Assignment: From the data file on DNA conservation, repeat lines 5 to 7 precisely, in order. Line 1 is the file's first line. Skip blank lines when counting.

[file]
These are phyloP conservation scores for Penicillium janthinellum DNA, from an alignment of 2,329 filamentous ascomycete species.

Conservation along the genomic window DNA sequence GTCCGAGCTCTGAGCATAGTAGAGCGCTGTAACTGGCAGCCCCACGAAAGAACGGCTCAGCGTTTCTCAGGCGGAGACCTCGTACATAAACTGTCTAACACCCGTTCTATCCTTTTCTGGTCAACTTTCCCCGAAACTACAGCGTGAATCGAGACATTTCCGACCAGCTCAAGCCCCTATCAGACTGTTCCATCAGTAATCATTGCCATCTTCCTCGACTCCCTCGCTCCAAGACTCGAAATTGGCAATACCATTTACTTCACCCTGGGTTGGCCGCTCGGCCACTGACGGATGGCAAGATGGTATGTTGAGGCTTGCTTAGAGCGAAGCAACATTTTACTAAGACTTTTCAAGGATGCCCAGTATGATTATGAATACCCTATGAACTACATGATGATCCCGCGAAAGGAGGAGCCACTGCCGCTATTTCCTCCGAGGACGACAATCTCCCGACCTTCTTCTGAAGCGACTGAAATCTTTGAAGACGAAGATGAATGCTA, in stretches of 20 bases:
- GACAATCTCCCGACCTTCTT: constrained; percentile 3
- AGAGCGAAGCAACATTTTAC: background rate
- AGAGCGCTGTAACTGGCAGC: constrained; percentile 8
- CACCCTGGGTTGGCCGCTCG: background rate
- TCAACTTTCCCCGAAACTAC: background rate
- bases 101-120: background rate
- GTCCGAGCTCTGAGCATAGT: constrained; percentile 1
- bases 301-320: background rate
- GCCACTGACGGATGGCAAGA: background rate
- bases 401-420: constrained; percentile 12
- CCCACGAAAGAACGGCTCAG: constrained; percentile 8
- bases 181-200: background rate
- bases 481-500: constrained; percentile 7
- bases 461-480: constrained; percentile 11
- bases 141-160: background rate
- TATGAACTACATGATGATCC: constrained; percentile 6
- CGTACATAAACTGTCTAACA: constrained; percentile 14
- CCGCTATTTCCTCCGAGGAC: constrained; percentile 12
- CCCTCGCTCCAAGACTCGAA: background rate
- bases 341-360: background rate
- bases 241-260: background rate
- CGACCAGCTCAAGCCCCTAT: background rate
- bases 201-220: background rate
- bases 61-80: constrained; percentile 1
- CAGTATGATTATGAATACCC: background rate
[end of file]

- AGAGCGCTGTAACTGGCAGC: constrained; percentile 8
- CACCCTGGGTTGGCCGCTCG: background rate
- TCAACTTTCCCCGAAACTAC: background rate